At first, if a group G is an infinite loop space (all are based), then \pi_0(G)
must be Abelian. Therefore, if G is discret, then it must be Abelian. In fact, any Abelian group does be infinite loop space, by the EM space construction. But we have nonAbelian examples, the infinite groups U and O are infinite loop spaces, by Bott periodicity. (Does this contradict with the statement that the coefficient of a cohomology must be an Abelian group?) Are there any other examples?



Edit: I just reread the question, and it says "if a group is an infinite loop space..." I realise the first paragraph of my answer is incorrect. The rest still stands. Firstly, $\pi_0(G)$ does not have to be abelian  it is $\pi_1(G,e)$ which is abelian, as the EckmannHilton argument shows. The coefficients of cohomology do not have to be abelian groups, but I guess you are referring to the idea that the ordinary cohomology of a space (singular, or sheaf, say) only makes sense in all nonnegative dimensions for abeliangroup coefficients. One can define $H^1(X,G)$ ($X$ a space) for a nonabelian (topological) group, but for higher degree cohomology it is not straightforward, see this MO answer. Now notice that one can use loop spectra as coefficients for cohomology, but one gets an extraordary cohomology theory: this is the case of $U$ and $O$, which represent spectra, and given $K$theory and $KO$theory respectively. (see the Wikipedia page on Ktheory for example)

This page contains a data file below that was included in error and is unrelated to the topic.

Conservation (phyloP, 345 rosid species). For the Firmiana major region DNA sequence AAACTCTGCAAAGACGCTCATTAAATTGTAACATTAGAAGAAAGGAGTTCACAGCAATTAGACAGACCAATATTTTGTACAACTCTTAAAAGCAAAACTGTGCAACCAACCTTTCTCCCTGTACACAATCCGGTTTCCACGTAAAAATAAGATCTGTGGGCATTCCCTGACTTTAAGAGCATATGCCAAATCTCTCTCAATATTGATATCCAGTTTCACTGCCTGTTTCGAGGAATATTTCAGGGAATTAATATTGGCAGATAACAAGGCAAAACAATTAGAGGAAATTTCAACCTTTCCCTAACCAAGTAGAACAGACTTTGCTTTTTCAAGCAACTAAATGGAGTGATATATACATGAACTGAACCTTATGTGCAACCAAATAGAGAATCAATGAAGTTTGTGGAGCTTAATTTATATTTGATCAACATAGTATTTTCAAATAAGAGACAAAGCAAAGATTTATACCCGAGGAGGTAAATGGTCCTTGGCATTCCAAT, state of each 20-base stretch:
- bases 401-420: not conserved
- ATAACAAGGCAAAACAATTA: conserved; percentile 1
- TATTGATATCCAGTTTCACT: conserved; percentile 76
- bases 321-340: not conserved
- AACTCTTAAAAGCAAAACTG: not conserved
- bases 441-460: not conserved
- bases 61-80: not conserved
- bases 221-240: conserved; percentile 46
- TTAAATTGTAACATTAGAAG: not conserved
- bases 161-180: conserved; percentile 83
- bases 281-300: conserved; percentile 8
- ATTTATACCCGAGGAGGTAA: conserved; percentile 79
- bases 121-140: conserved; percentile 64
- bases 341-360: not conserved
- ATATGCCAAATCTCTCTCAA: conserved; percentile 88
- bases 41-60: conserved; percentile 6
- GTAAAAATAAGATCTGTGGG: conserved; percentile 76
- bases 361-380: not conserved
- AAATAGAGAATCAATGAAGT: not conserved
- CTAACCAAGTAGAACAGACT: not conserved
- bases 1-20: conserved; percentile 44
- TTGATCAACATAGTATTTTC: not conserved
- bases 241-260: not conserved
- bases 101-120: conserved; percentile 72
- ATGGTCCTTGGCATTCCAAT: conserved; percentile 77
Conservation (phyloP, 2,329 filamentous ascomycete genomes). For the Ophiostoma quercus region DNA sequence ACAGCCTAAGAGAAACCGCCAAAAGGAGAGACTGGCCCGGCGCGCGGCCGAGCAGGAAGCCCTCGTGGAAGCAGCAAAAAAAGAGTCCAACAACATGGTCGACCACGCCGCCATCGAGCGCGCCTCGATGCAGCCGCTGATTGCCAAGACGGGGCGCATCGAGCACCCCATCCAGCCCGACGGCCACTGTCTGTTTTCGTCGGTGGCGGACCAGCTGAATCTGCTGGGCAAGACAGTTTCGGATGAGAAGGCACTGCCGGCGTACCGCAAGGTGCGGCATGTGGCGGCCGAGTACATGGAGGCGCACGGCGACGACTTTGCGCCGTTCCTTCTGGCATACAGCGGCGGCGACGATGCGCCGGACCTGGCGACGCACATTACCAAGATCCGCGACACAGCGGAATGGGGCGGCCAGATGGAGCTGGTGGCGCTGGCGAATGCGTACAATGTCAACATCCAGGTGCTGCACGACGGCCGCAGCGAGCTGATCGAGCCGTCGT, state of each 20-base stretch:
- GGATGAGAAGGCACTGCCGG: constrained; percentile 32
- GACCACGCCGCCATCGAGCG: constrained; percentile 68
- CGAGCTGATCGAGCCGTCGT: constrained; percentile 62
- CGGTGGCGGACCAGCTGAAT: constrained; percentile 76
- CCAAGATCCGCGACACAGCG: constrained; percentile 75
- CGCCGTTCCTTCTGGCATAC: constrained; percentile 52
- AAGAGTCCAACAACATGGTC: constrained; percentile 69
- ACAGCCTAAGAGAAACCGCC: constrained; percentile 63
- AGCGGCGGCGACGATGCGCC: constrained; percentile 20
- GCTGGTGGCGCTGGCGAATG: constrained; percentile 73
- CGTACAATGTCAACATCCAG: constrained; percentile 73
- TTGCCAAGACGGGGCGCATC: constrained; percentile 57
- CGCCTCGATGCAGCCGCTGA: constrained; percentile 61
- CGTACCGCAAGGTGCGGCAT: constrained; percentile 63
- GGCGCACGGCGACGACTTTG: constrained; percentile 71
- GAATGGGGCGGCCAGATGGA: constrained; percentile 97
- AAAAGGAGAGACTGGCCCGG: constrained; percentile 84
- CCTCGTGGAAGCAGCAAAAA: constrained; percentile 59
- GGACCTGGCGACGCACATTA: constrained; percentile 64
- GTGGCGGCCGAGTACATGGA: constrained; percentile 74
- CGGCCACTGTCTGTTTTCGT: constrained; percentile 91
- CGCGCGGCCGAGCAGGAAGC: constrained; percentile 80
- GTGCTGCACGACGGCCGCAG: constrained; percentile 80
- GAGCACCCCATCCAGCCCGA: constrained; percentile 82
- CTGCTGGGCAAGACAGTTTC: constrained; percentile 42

There is a recognition principle for infinite loop spaces, which involves a lot of machinery and tells you whether a given space is equivalent to an infinite loop space. More specifically, $Y$ is equivalent to an infinite loop space if and only if ($\pi_0(Y)$ is a group and) $Y$ is an $E_\infty$space, meaning $Y$ admits a product which is associative and commutative up to some coherent sequence of "higher homotopies". A good place to start reading about this is J. F. Adams' book "Infinite Loop Spaces".